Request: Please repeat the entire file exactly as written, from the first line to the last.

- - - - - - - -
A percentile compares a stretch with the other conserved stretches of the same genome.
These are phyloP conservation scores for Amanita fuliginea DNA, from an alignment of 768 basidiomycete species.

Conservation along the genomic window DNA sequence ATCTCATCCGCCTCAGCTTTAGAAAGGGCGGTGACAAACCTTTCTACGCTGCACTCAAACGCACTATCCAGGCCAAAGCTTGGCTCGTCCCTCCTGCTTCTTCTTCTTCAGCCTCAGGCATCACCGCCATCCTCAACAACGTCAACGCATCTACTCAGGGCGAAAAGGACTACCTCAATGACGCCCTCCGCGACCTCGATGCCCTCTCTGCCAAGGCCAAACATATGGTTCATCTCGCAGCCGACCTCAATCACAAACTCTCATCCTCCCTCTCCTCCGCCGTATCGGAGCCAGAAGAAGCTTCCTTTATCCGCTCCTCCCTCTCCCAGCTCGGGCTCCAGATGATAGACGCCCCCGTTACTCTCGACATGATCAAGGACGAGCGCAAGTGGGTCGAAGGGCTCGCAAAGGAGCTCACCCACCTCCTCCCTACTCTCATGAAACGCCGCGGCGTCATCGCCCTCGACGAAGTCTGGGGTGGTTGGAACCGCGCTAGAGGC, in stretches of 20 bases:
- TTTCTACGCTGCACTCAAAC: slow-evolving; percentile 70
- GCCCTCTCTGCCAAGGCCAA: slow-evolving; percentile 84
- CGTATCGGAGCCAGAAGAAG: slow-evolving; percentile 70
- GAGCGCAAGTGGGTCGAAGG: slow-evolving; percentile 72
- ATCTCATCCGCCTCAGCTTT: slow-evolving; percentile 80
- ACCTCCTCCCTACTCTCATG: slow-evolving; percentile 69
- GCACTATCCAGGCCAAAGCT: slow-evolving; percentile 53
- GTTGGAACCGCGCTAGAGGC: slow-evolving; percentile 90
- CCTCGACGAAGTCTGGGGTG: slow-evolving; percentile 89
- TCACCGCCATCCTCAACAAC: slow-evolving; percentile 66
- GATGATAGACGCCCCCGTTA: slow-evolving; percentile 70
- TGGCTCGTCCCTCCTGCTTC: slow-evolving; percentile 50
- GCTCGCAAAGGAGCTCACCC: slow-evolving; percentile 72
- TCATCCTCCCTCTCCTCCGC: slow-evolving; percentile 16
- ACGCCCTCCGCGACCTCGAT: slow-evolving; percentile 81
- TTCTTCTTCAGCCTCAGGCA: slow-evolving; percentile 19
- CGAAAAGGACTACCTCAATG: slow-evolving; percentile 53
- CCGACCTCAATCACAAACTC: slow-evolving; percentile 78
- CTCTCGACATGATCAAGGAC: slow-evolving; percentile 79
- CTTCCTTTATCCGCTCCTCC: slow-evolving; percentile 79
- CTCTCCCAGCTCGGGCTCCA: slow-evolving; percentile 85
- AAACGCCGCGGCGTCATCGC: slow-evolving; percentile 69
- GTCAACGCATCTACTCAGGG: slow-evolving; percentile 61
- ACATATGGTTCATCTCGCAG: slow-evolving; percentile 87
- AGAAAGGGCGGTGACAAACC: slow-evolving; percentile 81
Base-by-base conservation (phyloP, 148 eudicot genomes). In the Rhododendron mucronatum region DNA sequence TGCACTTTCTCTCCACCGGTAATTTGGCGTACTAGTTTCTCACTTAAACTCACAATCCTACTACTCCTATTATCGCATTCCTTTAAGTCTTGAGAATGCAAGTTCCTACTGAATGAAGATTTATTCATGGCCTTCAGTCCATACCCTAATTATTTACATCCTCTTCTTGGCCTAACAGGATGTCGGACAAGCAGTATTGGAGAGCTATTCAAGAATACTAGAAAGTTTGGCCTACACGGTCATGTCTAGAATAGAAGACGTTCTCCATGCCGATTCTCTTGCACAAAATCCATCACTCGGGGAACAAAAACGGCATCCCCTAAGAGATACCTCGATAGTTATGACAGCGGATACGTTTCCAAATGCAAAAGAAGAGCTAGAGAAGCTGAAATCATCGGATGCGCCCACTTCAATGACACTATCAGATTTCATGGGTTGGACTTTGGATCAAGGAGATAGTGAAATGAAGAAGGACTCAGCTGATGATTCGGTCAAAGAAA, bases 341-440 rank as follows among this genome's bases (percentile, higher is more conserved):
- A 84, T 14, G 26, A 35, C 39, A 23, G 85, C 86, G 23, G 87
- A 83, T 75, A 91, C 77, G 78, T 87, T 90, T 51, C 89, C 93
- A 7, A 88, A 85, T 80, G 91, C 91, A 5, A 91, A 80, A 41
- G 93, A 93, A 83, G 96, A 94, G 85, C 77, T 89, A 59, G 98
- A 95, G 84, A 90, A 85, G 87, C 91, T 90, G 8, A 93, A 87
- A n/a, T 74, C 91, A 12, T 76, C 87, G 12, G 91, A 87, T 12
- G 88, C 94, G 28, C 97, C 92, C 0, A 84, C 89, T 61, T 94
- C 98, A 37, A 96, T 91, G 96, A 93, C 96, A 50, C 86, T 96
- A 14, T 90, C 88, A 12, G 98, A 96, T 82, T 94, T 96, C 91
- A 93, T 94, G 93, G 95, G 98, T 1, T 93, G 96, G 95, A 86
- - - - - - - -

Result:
A percentile compares a stretch with the other conserved stretches of the same genome.
These are phyloP conservation scores for Amanita fuliginea DNA, from an alignment of 768 basidiomycete species.

Conservation along the genomic window DNA sequence ATCTCATCCGCCTCAGCTTTAGAAAGGGCGGTGACAAACCTTTCTACGCTGCACTCAAACGCACTATCCAGGCCAAAGCTTGGCTCGTCCCTCCTGCTTCTTCTTCTTCAGCCTCAGGCATCACCGCCATCCTCAACAACGTCAACGCATCTACTCAGGGCGAAAAGGACTACCTCAATGACGCCCTCCGCGACCTCGATGCCCTCTCTGCCAAGGCCAAACATATGGTTCATCTCGCAGCCGACCTCAATCACAAACTCTCATCCTCCCTCTCCTCCGCCGTATCGGAGCCAGAAGAAGCTTCCTTTATCCGCTCCTCCCTCTCCCAGCTCGGGCTCCAGATGATAGACGCCCCCGTTACTCTCGACATGATCAAGGACGAGCGCAAGTGGGTCGAAGGGCTCGCAAAGGAGCTCACCCACCTCCTCCCTACTCTCATGAAACGCCGCGGCGTCATCGCCCTCGACGAAGTCTGGGGTGGTTGGAACCGCGCTAGAGGC, in stretches of 20 bases:
- TTTCTACGCTGCACTCAAAC: slow-evolving; percentile 70
- GCCCTCTCTGCCAAGGCCAA: slow-evolving; percentile 84
- CGTATCGGAGCCAGAAGAAG: slow-evolving; percentile 70
- GAGCGCAAGTGGGTCGAAGG: slow-evolving; percentile 72
- ATCTCATCCGCCTCAGCTTT: slow-evolving; percentile 80
- ACCTCCTCCCTACTCTCATG: slow-evolving; percentile 69
- GCACTATCCAGGCCAAAGCT: slow-evolving; percentile 53
- GTTGGAACCGCGCTAGAGGC: slow-evolving; percentile 90
- CCTCGACGAAGTCTGGGGTG: slow-evolving; percentile 89
- TCACCGCCATCCTCAACAAC: slow-evolving; percentile 66
- GATGATAGACGCCCCCGTTA: slow-evolving; percentile 70
- TGGCTCGTCCCTCCTGCTTC: slow-evolving; percentile 50
- GCTCGCAAAGGAGCTCACCC: slow-evolving; percentile 72
- TCATCCTCCCTCTCCTCCGC: slow-evolving; percentile 16
- ACGCCCTCCGCGACCTCGAT: slow-evolving; percentile 81
- TTCTTCTTCAGCCTCAGGCA: slow-evolving; percentile 19
- CGAAAAGGACTACCTCAATG: slow-evolving; percentile 53
- CCGACCTCAATCACAAACTC: slow-evolving; percentile 78
- CTCTCGACATGATCAAGGAC: slow-evolving; percentile 79
- CTTCCTTTATCCGCTCCTCC: slow-evolving; percentile 79
- CTCTCCCAGCTCGGGCTCCA: slow-evolving; percentile 85
- AAACGCCGCGGCGTCATCGC: slow-evolving; percentile 69
- GTCAACGCATCTACTCAGGG: slow-evolving; percentile 61
- ACATATGGTTCATCTCGCAG: slow-evolving; percentile 87
- AGAAAGGGCGGTGACAAACC: slow-evolving; percentile 81
Base-by-base conservation (phyloP, 148 eudicot genomes). In the Rhododendron mucronatum region DNA sequence TGCACTTTCTCTCCACCGGTAATTTGGCGTACTAGTTTCTCACTTAAACTCACAATCCTACTACTCCTATTATCGCATTCCTTTAAGTCTTGAGAATGCAAGTTCCTACTGAATGAAGATTTATTCATGGCCTTCAGTCCATACCCTAATTATTTACATCCTCTTCTTGGCCTAACAGGATGTCGGACAAGCAGTATTGGAGAGCTATTCAAGAATACTAGAAAGTTTGGCCTACACGGTCATGTCTAGAATAGAAGACGTTCTCCATGCCGATTCTCTTGCACAAAATCCATCACTCGGGGAACAAAAACGGCATCCCCTAAGAGATACCTCGATAGTTATGACAGCGGATACGTTTCCAAATGCAAAAGAAGAGCTAGAGAAGCTGAAATCATCGGATGCGCCCACTTCAATGACACTATCAGATTTCATGGGTTGGACTTTGGATCAAGGAGATAGTGAAATGAAGAAGGACTCAGCTGATGATTCGGTCAAAGAAA, bases 341-440 rank as follows among this genome's bases (percentile, higher is more conserved):
- A 84, T 14, G 26, A 35, C 39, A 23, G 85, C 86, G 23, G 87
- A 83, T 75, A 91, C 77, G 78, T 87, T 90, T 51, C 89, C 93
- A 7, A 88, A 85, T 80, G 91, C 91, A 5, A 91, A 80, A 41
- G 93, A 93, A 83, G 96, A 94, G 85, C 77, T 89, A 59, G 98
- A 95, G 84, A 90, A 85, G 87, C 91, T 90, G 8, A 93, A 87
- A n/a, T 74, C 91, A 12, T 76, C 87, G 12, G 91, A 87, T 12
- G 88, C 94, G 28, C 97, C 92, C 0, A 84, C 89, T 61, T 94
- C 98, A 37, A 96, T 91, G 96, A 93, C 96, A 50, C 86, T 96
- A 14, T 90, C 88, A 12, G 98, A 96, T 82, T 94, T 96, C 91
- A 93, T 94, G 93, G 95, G 98, T 1, T 93, G 96, G 95, A 86